It’s a lightweight action-comedy that only tries to entertain, but at least it meets that modest goal. And it knocks out lighter weight comedies like "The School of Rock."

James Plath's picture

Onscreen, Kevin James is a likeable guy.

He just needs to pick projects that release his inner Doug Heffernan—that Everyman package delivery driver from “The King of Queens” who knew his limitations, but was confident enough to enjoy life and joke about it at the same time. Heffernan understood his place in the universe and seemed content enough with his lot. Yet, as James played him for nine seasons, you also got the feeling that he would try his darnedest to rise to the occasion if something more was demanded of him.

Heffernan was at the heart of “Paul Blart: Mall Cop” (2009), an engaging-if-predictable romp that put James in the center of a story that answered the question, “What would it be like to replace Bruce Willis with a Barney Fife character in a smaller-scale version of “Die Hard”?

Then James starred in three stinkers: “Grown Ups” (2010), “The Dilemma” (2011), and “Zookeeper” (2011)—the latter a wrong turn onto Eddie Murphy Lane.

James gets back on track with “Here Comes the Boom,” a lightweight comedy that’s predictable but still fun to watch, partly because there are enough funny lines to actually make you laugh, and partly because of James’ likeable character in the Heffernan mold.

This time he plays a high school teacher who comes late to class, then sits in his teacher’s desk reading the sports section, rather than teaching biology. Open the book, Scott Voss (James) “instructs” his students. Read. And when the bell rings, Get out of here.

“I’m a Teacher of the Year,” tells his principal (Greg Germann, “House of Lies,” “Ally McBeal”), who’s looking to punish his tenured “dead wood” any legal way he can. “That was 10 years ago!” the principal retorts.

So you have a complacent, uninspired and uninspiring teacher who admires the school’s older music instructor, Marty (Henry Winkler), for still managing to hang onto his passion . . . both for his subject matter, and for teaching. The occasion Scott rises to is the announcement that the music program is going to be cut because of the school’s budget problems. The timing couldn’t be worse, because Marty just learned his much-younger 48-year-old wife is pregnant. So after a public declaration in support of his friend that seems as much a volley fired at his administrative nemesis, Scott finds himself in the position of raising the money to keep the program alive and save his friend’s job.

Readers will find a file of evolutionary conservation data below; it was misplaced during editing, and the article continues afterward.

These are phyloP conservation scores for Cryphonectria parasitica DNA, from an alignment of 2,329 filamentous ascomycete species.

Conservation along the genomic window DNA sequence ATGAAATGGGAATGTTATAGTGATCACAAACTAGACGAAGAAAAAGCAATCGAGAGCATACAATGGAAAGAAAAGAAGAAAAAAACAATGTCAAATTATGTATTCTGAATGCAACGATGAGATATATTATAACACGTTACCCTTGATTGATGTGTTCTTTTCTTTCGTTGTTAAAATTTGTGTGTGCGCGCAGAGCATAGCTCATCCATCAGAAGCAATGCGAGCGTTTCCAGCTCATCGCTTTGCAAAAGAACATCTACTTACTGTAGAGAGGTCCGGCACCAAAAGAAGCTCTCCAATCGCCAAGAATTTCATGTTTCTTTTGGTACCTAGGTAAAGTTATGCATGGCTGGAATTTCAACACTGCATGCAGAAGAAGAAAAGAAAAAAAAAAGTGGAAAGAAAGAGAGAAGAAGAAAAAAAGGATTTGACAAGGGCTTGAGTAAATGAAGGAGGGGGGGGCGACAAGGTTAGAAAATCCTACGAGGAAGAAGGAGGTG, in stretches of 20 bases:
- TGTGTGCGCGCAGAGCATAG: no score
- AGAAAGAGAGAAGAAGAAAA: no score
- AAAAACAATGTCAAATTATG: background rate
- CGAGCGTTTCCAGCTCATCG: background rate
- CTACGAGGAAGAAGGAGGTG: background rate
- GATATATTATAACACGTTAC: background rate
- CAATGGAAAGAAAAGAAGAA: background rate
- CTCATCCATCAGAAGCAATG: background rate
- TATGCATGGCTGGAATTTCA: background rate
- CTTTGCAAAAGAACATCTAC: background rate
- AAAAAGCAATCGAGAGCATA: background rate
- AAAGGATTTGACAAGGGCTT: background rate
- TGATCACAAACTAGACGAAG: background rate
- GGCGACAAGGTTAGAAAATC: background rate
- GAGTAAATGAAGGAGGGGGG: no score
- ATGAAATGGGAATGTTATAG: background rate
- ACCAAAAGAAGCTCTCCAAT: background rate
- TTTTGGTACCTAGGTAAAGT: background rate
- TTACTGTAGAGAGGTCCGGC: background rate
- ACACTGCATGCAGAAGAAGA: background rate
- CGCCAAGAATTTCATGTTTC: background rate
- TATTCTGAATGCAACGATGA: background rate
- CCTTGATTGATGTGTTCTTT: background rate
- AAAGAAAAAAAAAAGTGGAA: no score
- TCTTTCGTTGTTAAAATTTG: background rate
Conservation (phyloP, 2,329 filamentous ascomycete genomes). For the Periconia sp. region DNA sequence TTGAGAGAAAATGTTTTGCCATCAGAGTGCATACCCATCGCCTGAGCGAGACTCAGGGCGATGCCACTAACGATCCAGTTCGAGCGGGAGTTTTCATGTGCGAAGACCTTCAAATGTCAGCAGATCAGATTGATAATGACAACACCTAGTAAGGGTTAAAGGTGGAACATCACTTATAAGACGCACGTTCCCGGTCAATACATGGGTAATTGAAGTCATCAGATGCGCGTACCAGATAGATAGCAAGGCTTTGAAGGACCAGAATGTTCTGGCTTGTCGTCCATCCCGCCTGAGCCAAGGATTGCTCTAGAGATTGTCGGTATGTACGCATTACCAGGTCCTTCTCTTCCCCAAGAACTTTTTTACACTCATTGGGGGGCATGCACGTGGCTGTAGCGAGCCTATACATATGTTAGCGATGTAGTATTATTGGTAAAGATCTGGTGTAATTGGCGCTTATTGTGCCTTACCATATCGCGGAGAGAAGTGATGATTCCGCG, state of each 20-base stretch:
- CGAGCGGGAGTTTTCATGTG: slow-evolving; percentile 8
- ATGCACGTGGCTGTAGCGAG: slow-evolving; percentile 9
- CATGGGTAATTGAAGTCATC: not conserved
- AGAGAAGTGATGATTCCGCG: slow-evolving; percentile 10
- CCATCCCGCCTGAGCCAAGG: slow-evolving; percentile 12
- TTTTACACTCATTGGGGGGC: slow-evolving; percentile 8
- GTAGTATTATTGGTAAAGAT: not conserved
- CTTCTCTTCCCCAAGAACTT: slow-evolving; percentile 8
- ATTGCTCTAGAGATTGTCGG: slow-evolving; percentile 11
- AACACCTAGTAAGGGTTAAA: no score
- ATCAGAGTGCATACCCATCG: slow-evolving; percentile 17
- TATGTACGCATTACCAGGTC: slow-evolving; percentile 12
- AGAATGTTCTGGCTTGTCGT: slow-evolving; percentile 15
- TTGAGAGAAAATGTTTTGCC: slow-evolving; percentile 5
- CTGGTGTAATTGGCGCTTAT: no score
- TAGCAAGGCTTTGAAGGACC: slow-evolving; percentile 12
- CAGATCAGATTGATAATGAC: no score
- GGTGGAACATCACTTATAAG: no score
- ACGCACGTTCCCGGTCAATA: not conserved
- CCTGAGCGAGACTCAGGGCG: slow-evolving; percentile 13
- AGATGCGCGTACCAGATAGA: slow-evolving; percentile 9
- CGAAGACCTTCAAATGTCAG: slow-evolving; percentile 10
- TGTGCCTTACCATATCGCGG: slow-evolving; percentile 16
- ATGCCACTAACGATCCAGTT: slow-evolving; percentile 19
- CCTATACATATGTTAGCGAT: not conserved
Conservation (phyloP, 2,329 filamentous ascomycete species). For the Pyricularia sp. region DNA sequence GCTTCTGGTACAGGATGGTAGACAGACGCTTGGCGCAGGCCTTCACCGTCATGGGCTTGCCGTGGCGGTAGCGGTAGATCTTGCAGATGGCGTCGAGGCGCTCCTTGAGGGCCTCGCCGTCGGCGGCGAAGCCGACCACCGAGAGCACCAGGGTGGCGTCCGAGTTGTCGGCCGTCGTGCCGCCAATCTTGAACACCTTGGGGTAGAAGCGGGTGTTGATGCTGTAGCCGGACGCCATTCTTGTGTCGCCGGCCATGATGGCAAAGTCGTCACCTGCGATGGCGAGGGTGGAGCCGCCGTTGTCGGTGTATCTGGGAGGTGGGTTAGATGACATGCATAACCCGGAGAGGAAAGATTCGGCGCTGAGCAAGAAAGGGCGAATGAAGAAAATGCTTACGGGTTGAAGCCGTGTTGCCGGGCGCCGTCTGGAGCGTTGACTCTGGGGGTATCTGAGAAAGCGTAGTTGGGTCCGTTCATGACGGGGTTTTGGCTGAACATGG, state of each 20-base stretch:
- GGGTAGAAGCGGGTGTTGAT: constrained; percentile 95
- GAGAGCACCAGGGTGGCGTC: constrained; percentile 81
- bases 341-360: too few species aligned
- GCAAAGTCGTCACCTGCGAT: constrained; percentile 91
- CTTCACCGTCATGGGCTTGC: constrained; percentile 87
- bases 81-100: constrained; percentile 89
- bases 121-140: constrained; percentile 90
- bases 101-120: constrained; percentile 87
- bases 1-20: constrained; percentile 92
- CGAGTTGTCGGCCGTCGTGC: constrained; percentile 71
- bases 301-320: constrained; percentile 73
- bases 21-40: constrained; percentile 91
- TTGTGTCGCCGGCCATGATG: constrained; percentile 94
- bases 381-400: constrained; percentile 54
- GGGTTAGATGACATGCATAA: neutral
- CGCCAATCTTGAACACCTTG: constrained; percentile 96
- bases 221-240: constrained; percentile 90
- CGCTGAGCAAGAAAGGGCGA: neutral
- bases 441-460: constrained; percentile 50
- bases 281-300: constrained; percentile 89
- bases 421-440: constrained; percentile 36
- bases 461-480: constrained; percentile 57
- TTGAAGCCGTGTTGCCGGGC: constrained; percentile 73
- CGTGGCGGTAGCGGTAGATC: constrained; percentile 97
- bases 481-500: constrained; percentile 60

“Here Comes the Boom” offers a standard plot weave with this main plot interconnecting with slight subplots about adult citizenship students Scott’s teaching on the side, an Asian student who’s being asked to quit music because her father needs her at his restaurant, a brother (Gary Valentine) who hates his life as a painter, a former mixed martial arts fighter (Bas Rutten) who trades citizenship tutoring for fight training, and a school nurse (Salma Hayek) who’s been rejecting Marty so long that it takes them both by surprise when her interest changes after he becomes an energized, dynamic person again. And how does he do this? This middle-aged, overweight former wrestler starts fighting in the “cage” to earn the $48,000 needed to save the music program. And that involves facing some pretty scary guys.